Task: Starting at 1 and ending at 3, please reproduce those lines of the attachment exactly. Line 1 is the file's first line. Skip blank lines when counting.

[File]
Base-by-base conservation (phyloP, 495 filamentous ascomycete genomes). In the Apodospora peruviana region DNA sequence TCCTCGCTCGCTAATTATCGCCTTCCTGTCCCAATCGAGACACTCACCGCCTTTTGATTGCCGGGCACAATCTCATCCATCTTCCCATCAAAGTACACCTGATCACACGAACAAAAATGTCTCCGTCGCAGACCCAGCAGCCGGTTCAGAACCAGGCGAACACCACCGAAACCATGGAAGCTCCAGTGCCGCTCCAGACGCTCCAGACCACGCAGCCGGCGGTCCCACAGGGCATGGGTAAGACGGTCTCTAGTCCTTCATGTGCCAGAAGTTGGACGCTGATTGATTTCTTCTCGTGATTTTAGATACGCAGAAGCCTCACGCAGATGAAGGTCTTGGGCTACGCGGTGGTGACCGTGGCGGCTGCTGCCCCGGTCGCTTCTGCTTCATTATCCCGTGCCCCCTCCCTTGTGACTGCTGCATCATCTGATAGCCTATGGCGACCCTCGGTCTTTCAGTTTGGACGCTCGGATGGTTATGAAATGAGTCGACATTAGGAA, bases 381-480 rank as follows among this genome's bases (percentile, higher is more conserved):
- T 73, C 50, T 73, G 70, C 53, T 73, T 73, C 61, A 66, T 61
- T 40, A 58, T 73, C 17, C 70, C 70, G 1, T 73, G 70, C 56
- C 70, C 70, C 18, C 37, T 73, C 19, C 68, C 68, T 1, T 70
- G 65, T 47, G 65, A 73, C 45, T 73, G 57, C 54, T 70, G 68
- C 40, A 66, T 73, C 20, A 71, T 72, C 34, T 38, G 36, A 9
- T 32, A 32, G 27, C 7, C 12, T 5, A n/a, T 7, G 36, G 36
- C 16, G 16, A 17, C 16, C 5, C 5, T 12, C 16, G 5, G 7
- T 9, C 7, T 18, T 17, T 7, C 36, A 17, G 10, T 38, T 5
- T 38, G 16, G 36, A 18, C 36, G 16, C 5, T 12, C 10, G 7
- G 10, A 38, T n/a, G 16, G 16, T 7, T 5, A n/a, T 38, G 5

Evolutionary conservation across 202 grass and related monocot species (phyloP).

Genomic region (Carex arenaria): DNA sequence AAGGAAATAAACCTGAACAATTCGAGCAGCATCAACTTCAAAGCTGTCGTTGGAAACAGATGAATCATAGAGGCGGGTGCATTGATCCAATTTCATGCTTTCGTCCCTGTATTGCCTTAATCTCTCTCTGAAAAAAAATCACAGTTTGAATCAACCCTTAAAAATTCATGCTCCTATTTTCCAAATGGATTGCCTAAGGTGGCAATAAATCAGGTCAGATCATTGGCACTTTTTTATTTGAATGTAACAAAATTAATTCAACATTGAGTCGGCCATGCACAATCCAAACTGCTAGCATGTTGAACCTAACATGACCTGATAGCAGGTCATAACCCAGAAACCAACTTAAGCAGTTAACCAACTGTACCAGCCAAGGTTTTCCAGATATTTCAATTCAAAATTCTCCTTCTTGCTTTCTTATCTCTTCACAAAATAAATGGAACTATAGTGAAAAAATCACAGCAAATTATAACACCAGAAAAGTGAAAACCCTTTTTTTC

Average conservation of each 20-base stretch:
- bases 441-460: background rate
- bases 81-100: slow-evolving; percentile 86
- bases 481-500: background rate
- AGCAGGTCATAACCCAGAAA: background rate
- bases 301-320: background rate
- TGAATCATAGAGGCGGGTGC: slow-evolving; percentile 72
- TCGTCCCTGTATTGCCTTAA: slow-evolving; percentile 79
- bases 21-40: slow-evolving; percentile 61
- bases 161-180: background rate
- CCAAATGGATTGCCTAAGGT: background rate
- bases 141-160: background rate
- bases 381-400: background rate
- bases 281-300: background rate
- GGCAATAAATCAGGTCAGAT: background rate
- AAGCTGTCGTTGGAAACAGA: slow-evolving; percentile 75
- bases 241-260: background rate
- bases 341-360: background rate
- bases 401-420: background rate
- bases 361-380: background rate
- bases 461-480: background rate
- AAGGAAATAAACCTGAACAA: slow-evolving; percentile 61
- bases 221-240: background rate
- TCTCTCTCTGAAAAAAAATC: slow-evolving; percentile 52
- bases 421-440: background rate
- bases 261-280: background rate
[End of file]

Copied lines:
Base-by-base conservation (phyloP, 495 filamentous ascomycete genomes). In the Apodospora peruviana region DNA sequence TCCTCGCTCGCTAATTATCGCCTTCCTGTCCCAATCGAGACACTCACCGCCTTTTGATTGCCGGGCACAATCTCATCCATCTTCCCATCAAAGTACACCTGATCACACGAACAAAAATGTCTCCGTCGCAGACCCAGCAGCCGGTTCAGAACCAGGCGAACACCACCGAAACCATGGAAGCTCCAGTGCCGCTCCAGACGCTCCAGACCACGCAGCCGGCGGTCCCACAGGGCATGGGTAAGACGGTCTCTAGTCCTTCATGTGCCAGAAGTTGGACGCTGATTGATTTCTTCTCGTGATTTTAGATACGCAGAAGCCTCACGCAGATGAAGGTCTTGGGCTACGCGGTGGTGACCGTGGCGGCTGCTGCCCCGGTCGCTTCTGCTTCATTATCCCGTGCCCCCTCCCTTGTGACTGCTGCATCATCTGATAGCCTATGGCGACCCTCGGTCTTTCAGTTTGGACGCTCGGATGGTTATGAAATGAGTCGACATTAGGAA, bases 381-480 rank as follows among this genome's bases (percentile, higher is more conserved):
- T 73, C 50, T 73, G 70, C 53, T 73, T 73, C 61, A 66, T 61
- T 40, A 58, T 73, C 17, C 70, C 70, G 1, T 73, G 70, C 56